June 5, 2014
By Ian J. Twombly
One of the great joys of aviation is the many unique ways it can be experienced. It can be lazy, thrilling, technical, or artistic. What binds it all is a love of being in the sky and defying gravity.
That common tie may lead one to think that flying is flying, no matter the type. Blimp, gyrocopter, or airplane, it seems as though they are all intimately related. In a sense they are. But if I learned one thing from flying helicopters, it’s that they are completely different from airplanes. Here are my other takeaways.
You’ve heard of torque, angle of attack, and lift. You generally know what they mean and how they apply to an airplane. Obviously these terms, and all the others that you learn in pilot training, are the same for helicopters. What’s different is how they are applied. Lift is a great example. What’s always helpful to a fixed wing can be detrimental to one that’s rotating. That’s because the speed at which it hits the relative wind varies depending on whether it’s advancing or retreating. This causes a whole host of issues that designers have had to deal with. It's also one factor that limits a helicopter’s airspeed.
Rub your stomach and pat your head. Juggle three things at once. Make any cliché you want about multitasking and it will probably describe flying a helicopter pretty well. The only analogy you can make to an airplane is to imagine if the throttle somehow controlled lift and if the rudder was really floppy. You’d be forced to constantly manipulate each of the controls, which is what helicopter pilots do. There is a positive aspect to this, which is that the controls are quite direct, making it very maneuverable.
All my aviation experience prior to flying helicopters involved a sort of building-blocks approach. Each new skill was based more or less on the previous skill. Additional class ratings simply came down to differences training. Such is not the case with helicopters. In some cases, fixed-wing knowledge is a hindrance. This is especially true with low-G mast bumping in the Robinson. Most poignant for me was when I was maneuvering for a steep approach and I saw the airspeed bleed off fairly quickly. My first thought was "stall!" when I was actually right where I needed to be.
I can’t imagine trying to learn how to talk on the radio and hover at the same time. It’s incredible to me that people learn this, navigation, and all the other aviation basics while flying a helicopter. All of these skills are considerably easier to learn in an airplane, and transfer nicely to a helicopter. There are a few minor differences, but they are easy to pick up.
This, more than anything, surprised me. A helicopter can take off vertically in most cases, but that doesn’t mean it should. Like an airplane, a certain amount of forward speed provides a safety margin. I guess I had this vision of a helicopter being able to take off and land anywhere at any time. But light helicopters can no more take off vertically with a full load at a high airport on a hot day than a Cessna 172 can take four people and full fuel. There are performance limitations, and in the case of the helicopter, a significant risk associated with flying with little or no forward speed within a few hundred feet of the ground.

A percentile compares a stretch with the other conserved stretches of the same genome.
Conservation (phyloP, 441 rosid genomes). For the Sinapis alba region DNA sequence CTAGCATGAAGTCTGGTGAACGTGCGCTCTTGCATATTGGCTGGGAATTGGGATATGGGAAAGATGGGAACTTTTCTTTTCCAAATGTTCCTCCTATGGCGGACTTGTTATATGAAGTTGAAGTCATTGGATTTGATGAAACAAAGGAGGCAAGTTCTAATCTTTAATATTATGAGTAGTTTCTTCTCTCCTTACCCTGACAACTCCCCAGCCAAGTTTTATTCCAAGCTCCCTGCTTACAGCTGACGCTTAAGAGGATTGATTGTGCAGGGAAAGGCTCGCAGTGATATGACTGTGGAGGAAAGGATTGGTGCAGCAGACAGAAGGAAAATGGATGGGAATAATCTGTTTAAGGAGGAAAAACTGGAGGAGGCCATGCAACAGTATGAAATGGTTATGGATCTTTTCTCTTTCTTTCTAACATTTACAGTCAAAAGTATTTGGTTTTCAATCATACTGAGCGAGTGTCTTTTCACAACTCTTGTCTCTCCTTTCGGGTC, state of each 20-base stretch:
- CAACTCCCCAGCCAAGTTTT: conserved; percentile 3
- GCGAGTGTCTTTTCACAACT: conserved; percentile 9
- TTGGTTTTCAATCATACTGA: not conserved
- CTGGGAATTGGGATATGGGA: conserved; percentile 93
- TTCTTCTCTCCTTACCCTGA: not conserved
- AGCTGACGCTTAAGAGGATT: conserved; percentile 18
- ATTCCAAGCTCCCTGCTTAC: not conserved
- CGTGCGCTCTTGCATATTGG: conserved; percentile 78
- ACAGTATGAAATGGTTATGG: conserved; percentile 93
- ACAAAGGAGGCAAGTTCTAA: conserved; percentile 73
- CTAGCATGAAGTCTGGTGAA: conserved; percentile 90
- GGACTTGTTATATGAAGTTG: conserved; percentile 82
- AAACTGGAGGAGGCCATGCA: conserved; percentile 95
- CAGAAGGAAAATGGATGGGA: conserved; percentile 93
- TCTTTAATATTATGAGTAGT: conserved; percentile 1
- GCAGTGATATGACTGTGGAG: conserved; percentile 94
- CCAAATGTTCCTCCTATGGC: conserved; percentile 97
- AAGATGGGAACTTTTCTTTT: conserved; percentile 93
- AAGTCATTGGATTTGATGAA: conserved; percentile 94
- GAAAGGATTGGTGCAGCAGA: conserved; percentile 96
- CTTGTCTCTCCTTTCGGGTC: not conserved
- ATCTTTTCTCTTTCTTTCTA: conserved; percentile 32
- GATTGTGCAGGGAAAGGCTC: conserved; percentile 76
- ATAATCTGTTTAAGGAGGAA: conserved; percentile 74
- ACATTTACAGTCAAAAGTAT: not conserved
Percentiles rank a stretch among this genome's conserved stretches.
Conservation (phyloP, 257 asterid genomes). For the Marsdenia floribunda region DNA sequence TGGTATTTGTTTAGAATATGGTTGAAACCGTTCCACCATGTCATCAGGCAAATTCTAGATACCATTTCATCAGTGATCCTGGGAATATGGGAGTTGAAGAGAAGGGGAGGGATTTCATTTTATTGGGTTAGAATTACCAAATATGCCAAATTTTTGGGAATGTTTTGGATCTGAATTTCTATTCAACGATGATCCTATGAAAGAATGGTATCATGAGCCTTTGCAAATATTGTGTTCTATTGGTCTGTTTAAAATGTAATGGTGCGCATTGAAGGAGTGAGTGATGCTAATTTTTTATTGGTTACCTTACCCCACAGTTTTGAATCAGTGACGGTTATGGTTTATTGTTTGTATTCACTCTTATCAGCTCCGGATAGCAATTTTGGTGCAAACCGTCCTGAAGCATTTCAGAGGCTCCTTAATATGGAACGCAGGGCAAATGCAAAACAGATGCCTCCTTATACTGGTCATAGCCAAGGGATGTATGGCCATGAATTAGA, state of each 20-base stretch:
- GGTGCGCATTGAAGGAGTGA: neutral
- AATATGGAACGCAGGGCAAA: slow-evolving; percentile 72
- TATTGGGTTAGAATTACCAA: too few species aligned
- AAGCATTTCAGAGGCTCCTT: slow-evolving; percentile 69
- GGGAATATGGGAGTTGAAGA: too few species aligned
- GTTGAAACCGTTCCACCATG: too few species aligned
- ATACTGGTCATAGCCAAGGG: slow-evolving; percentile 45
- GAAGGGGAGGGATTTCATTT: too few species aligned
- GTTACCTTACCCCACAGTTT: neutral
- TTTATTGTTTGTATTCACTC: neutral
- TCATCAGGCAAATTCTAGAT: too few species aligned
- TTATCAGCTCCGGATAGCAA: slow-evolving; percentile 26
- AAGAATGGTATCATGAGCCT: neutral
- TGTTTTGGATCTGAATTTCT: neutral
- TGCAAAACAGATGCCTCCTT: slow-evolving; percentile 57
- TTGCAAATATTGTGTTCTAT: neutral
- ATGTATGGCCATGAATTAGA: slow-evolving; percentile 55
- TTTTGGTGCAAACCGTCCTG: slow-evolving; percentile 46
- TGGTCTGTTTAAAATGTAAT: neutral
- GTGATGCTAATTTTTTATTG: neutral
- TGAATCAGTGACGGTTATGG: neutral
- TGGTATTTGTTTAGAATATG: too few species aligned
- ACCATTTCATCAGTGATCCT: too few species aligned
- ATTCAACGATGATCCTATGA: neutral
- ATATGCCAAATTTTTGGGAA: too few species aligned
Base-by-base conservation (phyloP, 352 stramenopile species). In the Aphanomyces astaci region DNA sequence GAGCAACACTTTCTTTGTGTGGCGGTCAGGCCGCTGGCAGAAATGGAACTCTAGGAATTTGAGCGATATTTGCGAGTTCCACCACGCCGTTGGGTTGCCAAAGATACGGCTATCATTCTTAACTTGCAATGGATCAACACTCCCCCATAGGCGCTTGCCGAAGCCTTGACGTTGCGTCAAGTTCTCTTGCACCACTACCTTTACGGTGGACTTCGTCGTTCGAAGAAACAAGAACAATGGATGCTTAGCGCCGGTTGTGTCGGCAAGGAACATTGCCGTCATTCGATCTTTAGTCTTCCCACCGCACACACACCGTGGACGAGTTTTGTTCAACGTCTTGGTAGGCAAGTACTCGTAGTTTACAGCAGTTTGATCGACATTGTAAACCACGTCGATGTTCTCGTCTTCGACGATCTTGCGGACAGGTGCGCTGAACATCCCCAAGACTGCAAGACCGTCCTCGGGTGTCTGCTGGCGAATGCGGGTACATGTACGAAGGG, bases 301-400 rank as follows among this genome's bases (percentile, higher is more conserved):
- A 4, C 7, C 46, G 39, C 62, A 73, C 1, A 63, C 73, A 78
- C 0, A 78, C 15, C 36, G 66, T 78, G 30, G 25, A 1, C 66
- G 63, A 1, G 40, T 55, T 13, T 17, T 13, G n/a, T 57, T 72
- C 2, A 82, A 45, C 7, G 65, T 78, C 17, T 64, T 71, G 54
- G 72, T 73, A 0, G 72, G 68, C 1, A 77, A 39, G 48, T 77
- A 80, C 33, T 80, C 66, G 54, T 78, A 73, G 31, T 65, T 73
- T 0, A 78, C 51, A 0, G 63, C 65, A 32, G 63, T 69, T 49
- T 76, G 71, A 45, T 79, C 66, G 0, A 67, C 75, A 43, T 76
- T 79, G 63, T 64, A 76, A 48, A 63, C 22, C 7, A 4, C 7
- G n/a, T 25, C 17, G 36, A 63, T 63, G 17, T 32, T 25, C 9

All that said, helicopters are incredible machines. One of the negative transfer aspects for an airplane pilot is recognizing that you can go anywhere. Airports become less restrictive, traffic patterns become less regimented, and a whole world of landing sites await. Not to mention incredible views, in part because helicopters aren’t subject to the same minimum altitude regulations. Hovering is magical, as is the ability to autorotate in any direction. Even getting one off the ground is a wonderous occasion when you consider the immense aerodynamic challenges that had to be overcome.
Obviously any engine failure is an emergency, even if the aircraft has one, two, or three others to help carry the load. But for a single-engine helicopter, an engine failure is a very serious problem. That’s especially true in a Robinson, where the pilot has literally a second or two to act before the helicopter will stop flying. Because of this, helicopter pilots are constantly looking for a place to land, and considering what they would do if the engine quit. Airplane pilots do this as well, but most get out of the routine at a safe cruising altitude. The good news for the helicopter pilot is that if it does fail and he reacts properly, very little space is needed to make an emergency landing.
Adding on a category rating is not the same thing as adding a class rating. Other than a few aforementioned tasks, you might as well throw out your fixed wing certificate when you start flying helicopters because it isn’t worth much. You will feel like you’re starting over, which can be both frustrating and fun. I scheduled to fly twice a week most weeks and it took me five months and approximately 35 hours. That’s more or less a full pilot course.
Flying has always been fun. But it’s recently only been fun in the adult sense. It’s a sensible and fulfilling fun. Learning to fly helicopters was kid fun. It’s the ride a roller coaster, eat a huge ice cream cone, and stay up late kind of fun. I rushed to every lesson. I thought about it morning and night. I felt giddy when I got to fly. It completely recaptured the exhilaration of flying, that feeling of pure joy, passion, and yes, fun. For this reason alone it’s worth it. Getting to learn all about another side of aviation, expanding horizons, and all that was great. But to feel like aviation is all new again—that’s special.
Next time: My first passenger
Read all the stories in the Rotorcraft Rookie series online.
AOPA Pilot and Flight Training Editor Ian J. Twombly joined AOPA in 2003 and is an instrument flight instructor.
Pilot Training and Certification,
Safety and Education,
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